What do you do when someone verbally attacks you for no apparent reason? What do you do when someone over reacts to the smallest perceived slight – even when you didn’t mean to offend them? How do you handle the critical, angry, and self-absorbed bad behavior of high conflict people?
It’s not easy.
Rule #1: Don’t Take it Personally.
The first thing to remember when high conflict people are going off on you, is that, whatever they are carrying on about has nothing to do with you. It is really all about them.
Of course, it’s hard not to take someone else’s bad behavior personally – especially when it is directed at you!
Trust me. I get it.
From time to time, people respond to things that I write with, shall I say, something less than positive intent. For example, one recent comment I got started with “I’m here to call bullshit on the whole charade.” (And that was just the first sentence!)
Now, I have to admit, when I first read that comment, my stomach clenched. Not only did I feel like the reader was personally attacking me, but I have to tell you that I was not feeling particularly positive myself in that moment.
Naturally, the lawyer in me wanted to verbally lash back – hard! But, my experience working with people going through divorce has taught me that the person who wrote that comment is actually in a lot of pain.
As hurtful as it may have been for me to read that comment, it actually had nothing to do with me. The comment was a reflection of the writer’s pain and problems. Taking that comment personally would have been the worst thing for me to do.
Rule #2: Lend High Conflict People an E.A.R.
E.A.R. stands for: Empathy, Attention and Respect.
High conflict people are not necessarily bad people. They are hurt and defensive. If you listen and respond to high conflict people with empathy, attention, and respect, you may be surprised at how quickly you can minimize drama and avoid a full-blown war.
While the last thing you probably feel like doing when someone has just lied to you, criticized you, or threatened you, is to listen to them with empathy, it is the most productive thing you can do if you don’t want to heighten the conflict.
The “E” in E.A.R. = Empathy
Empathy is different from sympathy.
When you listen with empathy to someone, you listen for the pain and frustration they are feeling. You connect with that pain and frustration on a human level. You have undoubtedly felt the same feelings yourself from time to time. Listening with empathy shows the person who is talking that you care.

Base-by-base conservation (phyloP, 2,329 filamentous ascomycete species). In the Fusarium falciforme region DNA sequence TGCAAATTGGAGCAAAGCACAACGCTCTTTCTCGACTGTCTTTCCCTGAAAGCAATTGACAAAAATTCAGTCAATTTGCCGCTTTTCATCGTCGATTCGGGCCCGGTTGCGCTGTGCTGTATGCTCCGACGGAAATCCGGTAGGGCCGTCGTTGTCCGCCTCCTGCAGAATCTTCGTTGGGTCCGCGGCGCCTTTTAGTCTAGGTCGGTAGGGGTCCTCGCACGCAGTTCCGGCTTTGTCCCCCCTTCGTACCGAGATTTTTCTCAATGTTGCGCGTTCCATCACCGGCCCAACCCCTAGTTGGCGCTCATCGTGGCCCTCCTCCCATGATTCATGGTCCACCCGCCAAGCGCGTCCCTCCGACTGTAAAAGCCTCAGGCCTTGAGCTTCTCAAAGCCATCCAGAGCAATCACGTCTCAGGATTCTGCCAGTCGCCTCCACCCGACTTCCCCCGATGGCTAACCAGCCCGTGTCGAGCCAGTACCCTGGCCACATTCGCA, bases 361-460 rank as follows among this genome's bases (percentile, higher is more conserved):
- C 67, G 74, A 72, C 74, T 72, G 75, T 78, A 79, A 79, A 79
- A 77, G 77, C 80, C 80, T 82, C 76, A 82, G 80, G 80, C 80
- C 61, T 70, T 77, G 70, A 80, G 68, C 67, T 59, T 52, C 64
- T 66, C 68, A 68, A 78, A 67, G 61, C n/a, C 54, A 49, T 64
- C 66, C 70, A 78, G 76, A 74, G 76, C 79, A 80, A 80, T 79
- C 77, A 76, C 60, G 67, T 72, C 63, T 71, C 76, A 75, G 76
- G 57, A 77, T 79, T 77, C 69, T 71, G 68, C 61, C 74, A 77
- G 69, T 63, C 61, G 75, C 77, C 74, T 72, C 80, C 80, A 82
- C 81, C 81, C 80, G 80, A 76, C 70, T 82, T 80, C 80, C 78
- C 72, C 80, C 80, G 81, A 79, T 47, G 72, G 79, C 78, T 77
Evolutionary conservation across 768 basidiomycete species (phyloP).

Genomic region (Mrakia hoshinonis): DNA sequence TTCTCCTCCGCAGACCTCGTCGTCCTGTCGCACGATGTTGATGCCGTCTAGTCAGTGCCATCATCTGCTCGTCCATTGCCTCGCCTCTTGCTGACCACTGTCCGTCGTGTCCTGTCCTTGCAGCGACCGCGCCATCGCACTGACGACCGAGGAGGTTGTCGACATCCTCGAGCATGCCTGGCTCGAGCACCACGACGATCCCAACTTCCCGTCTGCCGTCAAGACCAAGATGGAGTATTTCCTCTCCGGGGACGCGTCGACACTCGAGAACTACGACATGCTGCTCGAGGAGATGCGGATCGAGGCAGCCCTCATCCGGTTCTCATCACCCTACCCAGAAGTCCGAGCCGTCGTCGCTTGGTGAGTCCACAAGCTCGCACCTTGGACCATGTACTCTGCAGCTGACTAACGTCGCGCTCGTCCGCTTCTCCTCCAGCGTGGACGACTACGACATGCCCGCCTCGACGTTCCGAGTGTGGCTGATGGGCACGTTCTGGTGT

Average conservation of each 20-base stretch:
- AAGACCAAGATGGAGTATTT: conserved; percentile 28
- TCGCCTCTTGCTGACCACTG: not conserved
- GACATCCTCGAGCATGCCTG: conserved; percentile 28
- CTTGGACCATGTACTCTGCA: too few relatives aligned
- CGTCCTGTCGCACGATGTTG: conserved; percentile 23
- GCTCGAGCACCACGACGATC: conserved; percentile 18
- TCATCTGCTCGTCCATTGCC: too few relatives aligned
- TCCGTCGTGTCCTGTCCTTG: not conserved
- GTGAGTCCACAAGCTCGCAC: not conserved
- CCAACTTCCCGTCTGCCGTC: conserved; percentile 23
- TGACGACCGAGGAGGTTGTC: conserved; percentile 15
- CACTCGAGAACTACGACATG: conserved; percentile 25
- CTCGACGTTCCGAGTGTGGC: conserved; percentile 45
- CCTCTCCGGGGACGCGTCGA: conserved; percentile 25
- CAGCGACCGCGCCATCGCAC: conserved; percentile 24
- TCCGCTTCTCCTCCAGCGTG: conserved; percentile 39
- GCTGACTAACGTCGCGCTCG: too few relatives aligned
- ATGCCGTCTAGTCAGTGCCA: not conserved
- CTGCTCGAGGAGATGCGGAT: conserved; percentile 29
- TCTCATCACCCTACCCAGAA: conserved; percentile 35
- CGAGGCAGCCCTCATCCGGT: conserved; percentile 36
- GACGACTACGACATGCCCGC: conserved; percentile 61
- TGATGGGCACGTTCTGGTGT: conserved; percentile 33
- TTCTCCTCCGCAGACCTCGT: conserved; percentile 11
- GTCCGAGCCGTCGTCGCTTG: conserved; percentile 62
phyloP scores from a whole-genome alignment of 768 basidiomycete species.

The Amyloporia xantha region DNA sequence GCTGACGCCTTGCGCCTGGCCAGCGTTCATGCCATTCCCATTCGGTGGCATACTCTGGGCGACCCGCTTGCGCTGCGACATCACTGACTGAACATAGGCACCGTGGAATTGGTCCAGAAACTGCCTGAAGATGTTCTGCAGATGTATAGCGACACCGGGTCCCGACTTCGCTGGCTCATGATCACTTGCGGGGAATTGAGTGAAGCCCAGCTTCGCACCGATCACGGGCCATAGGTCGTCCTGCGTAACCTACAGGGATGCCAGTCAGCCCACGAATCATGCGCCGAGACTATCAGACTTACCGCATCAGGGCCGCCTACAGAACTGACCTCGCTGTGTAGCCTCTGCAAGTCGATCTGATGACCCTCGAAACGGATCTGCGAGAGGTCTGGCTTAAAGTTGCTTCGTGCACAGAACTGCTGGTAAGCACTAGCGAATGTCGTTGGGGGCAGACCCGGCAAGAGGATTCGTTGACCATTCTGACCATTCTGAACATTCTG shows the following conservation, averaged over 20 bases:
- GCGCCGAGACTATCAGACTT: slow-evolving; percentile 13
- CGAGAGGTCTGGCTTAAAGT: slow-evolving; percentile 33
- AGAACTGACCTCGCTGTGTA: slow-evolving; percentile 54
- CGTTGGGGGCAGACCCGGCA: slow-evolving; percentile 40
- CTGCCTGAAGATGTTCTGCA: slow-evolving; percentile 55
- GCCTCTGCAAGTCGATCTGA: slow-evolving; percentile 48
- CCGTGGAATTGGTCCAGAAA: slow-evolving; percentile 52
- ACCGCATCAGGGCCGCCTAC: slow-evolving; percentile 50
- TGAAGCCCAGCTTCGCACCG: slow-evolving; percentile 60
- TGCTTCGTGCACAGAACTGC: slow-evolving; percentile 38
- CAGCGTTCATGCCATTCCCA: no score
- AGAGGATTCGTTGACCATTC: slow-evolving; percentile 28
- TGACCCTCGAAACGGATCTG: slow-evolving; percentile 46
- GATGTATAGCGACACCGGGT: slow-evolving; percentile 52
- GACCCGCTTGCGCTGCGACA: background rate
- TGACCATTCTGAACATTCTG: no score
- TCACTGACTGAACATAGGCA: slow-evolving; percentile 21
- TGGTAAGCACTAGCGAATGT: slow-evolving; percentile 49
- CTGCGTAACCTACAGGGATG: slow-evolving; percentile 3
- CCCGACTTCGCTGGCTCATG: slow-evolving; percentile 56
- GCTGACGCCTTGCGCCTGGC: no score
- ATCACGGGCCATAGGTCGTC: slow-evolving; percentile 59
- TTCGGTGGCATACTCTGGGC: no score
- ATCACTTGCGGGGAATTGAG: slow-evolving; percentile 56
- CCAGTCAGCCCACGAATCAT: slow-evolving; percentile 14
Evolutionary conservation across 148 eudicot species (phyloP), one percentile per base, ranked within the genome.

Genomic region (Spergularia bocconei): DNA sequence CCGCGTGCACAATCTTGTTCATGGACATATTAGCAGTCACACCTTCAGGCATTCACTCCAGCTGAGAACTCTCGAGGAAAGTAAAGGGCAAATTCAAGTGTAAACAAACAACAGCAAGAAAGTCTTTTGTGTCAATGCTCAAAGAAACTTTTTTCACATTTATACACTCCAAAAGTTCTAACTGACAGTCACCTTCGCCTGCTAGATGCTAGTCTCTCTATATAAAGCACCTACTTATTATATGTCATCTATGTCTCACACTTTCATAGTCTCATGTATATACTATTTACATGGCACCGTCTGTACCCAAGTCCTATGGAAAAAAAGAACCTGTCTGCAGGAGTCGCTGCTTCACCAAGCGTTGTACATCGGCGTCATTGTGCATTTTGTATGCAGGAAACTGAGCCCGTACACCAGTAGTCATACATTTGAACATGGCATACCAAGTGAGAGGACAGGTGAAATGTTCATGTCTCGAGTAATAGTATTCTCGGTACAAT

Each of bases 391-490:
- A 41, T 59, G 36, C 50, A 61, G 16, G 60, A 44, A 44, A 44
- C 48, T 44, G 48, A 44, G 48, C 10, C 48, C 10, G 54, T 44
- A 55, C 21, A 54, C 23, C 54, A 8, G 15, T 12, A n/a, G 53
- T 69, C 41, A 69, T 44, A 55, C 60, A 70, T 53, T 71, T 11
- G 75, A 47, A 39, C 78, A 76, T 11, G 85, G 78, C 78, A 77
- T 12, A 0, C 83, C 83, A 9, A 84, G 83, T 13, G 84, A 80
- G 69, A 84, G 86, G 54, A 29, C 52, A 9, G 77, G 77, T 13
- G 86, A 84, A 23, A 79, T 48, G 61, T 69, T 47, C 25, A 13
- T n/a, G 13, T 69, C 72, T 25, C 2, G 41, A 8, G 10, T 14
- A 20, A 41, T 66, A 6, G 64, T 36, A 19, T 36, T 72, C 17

Listening with sympathy, however, implies that you feel sorry for the person who is talking. You may pity them. That pity creates separation, rather than connection. You can feel sorry for someone even if you don’t care about them at all.
The “A” in E.A.R. stands for “Attention.”
High conflict people often feel ignored. They long for attention. That is one of the reasons that they get into so many conflicts in the first place. Giving them attention (while at the same time not reacting to their drama) can help neutralize a high conflict situation.
Of course, giving them attention doesn’t mean that you let them make you a punching bag for hours and hours. You do have to set limits. You don’t have to agree with everything they say, or listen to them forever. But if you can listen long enough for them to feel heard, they will usually start to calm down.
The “R” in E.A.R. means “Respect.”
Finally, high conflict people need respect. Because of their personalities, respect is something they are not used to getting from other people. They may get negative attention from their never-ending conflicts, but they rarely get respect.
While you may think that respecting a high conflict person is impossible, if you dig a little deeper and put your ego aside, you can probably find something in that person that you respect. Maybe you respect their ability to speak their mind. Maybe you respect how they stand up for themselves. Don’t focus on the fact that they are trying to smash you while they stand up for themselves. Do your best to be positive.
Rule # 3: Use BIFF Responses
Despite how they come across, high conflict people are really very frightened. They lack self-awareness and have difficulty changing their behavior. They also have problems accepting responsibility for their problems.
For all of these reasons, communicating with a high conflict person can be challenging. They may threaten and attack you, but if you threaten and attack them back, you only escalate the conflict. If you want to communicate with a high conflict person effectively, you need to take a different approach.
You need to use B.I.F.F.
The “B” in B.I.F.F. stands for “Brief.”